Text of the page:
Nintendo is hoping that the Wii U's unique set of features will attract major third party exclusives when the new system launches next year.
Nintendo's UK marketing manager Rob Lowe told Eurogamer at E3 last week that the platform holder is having a major rethink about its approach to third party development in the run up to the release of the console.
"It's absolutely fundamental to the success of Wii U to have better third party support than we've had in the past for our previous consoles. I think Mr Iwata totally recognises that," he insisted.
"That's why we had a Ubisoft round table session [during E3], that's why John Ricitiello was on stage at our conference.
"And even at a local level we're doing everything we can to support third parties much more than we have done in the past. It goes all the way through the company, from Nintendo Japan, to Nintendo Europe, to Nintendo UK."
Lowe added that this new approach represents a major strategic shift for the company, who has traditionally relied on its own key franchises - such as Mario, Zelda and Pokémon - to drive hardware sales.
"It's very different for us to act like that because traditionally we would invest our time and money more into first party," he explained.
"We have a sightly different business model to Microsoft and Sony, who will obviously invest more money or marketing support in third party titles. It's almost the opposite for us but I think we realise now we have to invest in a much bigger way in third party partners because there are certain types of games that we're just not specialists at.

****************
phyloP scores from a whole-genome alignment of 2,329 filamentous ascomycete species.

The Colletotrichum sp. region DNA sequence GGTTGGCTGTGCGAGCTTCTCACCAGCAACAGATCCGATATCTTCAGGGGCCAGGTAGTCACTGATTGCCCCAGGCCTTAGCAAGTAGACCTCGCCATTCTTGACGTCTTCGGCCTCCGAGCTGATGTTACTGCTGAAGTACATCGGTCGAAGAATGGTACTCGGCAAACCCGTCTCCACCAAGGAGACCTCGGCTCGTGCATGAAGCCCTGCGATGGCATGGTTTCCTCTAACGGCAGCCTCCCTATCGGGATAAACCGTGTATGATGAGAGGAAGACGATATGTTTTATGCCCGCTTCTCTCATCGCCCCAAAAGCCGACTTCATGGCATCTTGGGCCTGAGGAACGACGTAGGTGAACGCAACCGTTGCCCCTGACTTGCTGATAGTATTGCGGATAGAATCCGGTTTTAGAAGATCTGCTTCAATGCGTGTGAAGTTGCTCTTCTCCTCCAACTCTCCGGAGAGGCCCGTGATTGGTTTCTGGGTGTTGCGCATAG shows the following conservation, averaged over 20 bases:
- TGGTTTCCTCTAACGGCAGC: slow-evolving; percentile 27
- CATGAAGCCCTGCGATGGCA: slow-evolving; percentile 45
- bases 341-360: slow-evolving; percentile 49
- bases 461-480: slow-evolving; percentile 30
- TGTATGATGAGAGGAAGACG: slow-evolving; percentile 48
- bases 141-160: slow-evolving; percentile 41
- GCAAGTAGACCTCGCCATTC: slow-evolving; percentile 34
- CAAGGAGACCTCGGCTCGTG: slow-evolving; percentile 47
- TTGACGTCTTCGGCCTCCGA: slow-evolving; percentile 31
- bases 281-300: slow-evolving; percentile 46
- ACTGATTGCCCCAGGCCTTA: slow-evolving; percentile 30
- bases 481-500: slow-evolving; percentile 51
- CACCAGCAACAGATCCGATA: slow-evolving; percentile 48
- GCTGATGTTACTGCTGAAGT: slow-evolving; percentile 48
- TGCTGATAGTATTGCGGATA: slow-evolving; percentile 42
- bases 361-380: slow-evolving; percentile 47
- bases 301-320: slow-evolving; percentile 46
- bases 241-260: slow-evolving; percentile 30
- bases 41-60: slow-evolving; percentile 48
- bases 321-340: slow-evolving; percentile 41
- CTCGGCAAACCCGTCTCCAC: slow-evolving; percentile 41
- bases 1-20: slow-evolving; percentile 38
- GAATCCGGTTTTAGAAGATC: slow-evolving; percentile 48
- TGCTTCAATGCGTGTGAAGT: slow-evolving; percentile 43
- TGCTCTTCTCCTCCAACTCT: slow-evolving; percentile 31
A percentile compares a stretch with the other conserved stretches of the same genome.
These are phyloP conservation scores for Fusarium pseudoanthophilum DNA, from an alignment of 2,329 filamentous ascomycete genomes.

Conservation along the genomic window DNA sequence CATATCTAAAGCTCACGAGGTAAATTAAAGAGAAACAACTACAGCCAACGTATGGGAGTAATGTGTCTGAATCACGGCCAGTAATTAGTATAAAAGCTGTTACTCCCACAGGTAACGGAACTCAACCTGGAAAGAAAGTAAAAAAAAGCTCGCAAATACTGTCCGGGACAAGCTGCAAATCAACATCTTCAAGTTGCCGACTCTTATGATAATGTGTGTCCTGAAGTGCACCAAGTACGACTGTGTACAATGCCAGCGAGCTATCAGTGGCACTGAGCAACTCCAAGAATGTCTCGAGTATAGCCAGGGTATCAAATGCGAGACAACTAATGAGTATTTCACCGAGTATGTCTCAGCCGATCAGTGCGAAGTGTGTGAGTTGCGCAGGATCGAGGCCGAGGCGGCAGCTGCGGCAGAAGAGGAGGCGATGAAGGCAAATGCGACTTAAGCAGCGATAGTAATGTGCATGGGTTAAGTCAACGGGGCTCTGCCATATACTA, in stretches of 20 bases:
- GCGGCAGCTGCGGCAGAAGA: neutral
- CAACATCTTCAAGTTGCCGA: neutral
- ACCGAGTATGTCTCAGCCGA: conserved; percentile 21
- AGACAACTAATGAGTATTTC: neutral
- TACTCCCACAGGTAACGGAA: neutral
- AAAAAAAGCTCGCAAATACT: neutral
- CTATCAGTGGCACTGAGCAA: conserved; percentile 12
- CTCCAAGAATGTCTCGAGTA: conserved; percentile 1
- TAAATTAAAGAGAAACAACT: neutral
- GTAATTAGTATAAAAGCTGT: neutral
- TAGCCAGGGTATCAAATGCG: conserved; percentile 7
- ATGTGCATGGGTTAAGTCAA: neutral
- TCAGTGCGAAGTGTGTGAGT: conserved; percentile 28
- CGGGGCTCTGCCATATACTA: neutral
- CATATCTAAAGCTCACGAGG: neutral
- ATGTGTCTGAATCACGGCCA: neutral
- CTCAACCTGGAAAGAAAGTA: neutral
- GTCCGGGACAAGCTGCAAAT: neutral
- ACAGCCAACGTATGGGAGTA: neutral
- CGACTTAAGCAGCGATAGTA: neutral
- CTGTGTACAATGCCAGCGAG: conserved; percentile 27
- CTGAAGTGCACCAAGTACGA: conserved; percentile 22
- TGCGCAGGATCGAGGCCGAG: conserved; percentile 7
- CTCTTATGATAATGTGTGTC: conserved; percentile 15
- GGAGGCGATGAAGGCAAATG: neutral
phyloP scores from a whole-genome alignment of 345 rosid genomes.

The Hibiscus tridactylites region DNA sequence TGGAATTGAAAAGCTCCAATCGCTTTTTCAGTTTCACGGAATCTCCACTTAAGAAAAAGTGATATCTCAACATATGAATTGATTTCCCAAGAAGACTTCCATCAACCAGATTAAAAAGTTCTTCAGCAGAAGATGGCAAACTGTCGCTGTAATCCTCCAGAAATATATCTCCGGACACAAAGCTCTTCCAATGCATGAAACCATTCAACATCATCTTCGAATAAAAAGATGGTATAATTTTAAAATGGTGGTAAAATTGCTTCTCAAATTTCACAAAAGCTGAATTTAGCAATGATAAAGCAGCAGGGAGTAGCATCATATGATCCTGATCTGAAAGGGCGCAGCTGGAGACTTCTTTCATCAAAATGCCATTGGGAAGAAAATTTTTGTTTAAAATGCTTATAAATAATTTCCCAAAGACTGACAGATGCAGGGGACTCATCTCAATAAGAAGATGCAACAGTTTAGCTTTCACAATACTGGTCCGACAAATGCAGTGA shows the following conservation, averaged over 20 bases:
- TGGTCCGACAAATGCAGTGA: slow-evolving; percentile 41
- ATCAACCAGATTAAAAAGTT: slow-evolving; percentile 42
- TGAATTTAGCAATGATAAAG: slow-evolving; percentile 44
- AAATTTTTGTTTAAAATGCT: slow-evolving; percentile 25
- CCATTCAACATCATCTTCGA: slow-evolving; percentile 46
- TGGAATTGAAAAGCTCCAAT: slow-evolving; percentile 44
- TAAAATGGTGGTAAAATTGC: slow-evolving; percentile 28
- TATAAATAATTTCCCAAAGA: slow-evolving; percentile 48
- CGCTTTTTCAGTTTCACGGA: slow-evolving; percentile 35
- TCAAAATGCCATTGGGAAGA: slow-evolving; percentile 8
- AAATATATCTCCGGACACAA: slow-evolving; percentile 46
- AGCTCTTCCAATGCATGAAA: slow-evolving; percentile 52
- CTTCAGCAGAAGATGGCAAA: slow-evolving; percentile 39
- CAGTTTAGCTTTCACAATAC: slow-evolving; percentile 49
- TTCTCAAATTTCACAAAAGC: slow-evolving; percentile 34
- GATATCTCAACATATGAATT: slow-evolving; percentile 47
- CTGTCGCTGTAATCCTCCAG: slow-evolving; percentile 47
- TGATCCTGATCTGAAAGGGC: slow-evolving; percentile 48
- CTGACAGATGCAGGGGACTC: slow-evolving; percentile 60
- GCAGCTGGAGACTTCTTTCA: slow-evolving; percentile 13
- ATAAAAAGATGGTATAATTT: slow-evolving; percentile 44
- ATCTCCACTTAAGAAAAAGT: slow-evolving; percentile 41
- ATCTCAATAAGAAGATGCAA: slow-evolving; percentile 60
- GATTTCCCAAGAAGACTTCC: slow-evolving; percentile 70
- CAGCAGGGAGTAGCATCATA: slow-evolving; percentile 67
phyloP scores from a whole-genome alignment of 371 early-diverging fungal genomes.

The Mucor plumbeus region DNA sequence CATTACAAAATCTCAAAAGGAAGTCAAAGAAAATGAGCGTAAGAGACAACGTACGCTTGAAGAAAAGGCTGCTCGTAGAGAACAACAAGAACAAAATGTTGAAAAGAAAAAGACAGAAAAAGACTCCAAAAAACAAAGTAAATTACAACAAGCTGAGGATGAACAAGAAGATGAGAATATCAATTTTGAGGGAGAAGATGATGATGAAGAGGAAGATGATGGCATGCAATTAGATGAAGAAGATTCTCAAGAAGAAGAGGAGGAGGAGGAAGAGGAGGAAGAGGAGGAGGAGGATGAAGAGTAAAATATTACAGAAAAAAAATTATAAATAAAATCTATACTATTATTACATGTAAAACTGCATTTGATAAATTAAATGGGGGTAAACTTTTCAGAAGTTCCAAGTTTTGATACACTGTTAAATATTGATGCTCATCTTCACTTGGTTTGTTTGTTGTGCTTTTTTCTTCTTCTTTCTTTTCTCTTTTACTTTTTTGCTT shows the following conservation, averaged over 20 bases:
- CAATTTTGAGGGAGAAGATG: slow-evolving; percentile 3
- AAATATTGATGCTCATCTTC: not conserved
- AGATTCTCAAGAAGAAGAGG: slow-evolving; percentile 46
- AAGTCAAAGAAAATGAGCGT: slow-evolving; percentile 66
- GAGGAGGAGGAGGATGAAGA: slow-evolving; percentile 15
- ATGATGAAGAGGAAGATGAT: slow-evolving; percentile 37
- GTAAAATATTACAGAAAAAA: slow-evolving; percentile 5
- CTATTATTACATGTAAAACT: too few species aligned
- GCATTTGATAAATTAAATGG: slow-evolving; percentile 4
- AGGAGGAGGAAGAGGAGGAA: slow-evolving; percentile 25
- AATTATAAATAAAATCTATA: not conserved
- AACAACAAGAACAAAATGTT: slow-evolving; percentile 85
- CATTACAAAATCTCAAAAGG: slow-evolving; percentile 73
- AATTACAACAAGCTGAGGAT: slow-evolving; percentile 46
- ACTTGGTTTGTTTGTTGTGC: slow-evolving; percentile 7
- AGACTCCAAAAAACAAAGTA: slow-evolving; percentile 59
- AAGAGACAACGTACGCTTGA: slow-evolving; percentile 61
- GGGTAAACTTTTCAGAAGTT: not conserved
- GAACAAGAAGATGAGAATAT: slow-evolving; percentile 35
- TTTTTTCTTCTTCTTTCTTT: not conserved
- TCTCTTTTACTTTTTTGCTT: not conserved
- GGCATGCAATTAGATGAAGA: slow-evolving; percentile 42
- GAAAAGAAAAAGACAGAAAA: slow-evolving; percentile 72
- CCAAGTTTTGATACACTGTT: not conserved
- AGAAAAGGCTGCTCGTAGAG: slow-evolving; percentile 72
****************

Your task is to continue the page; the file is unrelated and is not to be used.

"If we want to create a console that will appeal across boundaries to all different types of gamers we're going to need their support more than ever before."
According to Lowe, the end result should be big third party exclusives on the Wii U, while multiplatform releases on Wii U will be set apart apart from their PlayStation 3 and Xbox 360 counterparts by "individual features".
"We're hoping we'll get a lot of exclusives as well because of the unique way the console is made.
"It is much easier for third parties to move their products across from Xbox 360 and PS3 to Wii U. However, the way that the controller has to make you think and make the developers think will hopefully mean that titles that are ported over will hopefully have individual features that aren't on the other systems."
The only third party exclusives confirmed for Nintendo's new system so far are Ubisoft's alien FPS Killer Freaks From Outer Space and Lego City Stories from Traveller's Tales.
A montage shown during Nintendo's E3 presser last week revealed a number of core multiplatform releases would be appearing on the console, including Batman: Arkham City, Ninja Gaiden 3, Aliens: Colonial Marines, Metro: Last Light and Darksiders 2.
Lowe also discussed Western developers' apparent reluctance to get on board with the 3DS, whereas Japanese studios have been quicker to up dev tools for the new handheld. In particular, he's looking forward to a "brave new dawn" with EA.
"I think because we're a Japanese company we automatically have those connections with companies like Konami and Capcom built up over many, many years, so it makes it easier for us to get those franchises off the ground first.
"But I think with EA in particular we recognise that we've had a very rocky relationship in terms of products and quality of their products on our systems. Sometimes its been great, sometimes they've done bespoke stuff for us and sometimes they've very much focused on the other consoles.
"I think with this brave new dawn with EA its great for us and it was fantastic to see a few slides [during our E3 conference] with all of their key properties coming out, and I think that will be across both 3DS and Wii U as well."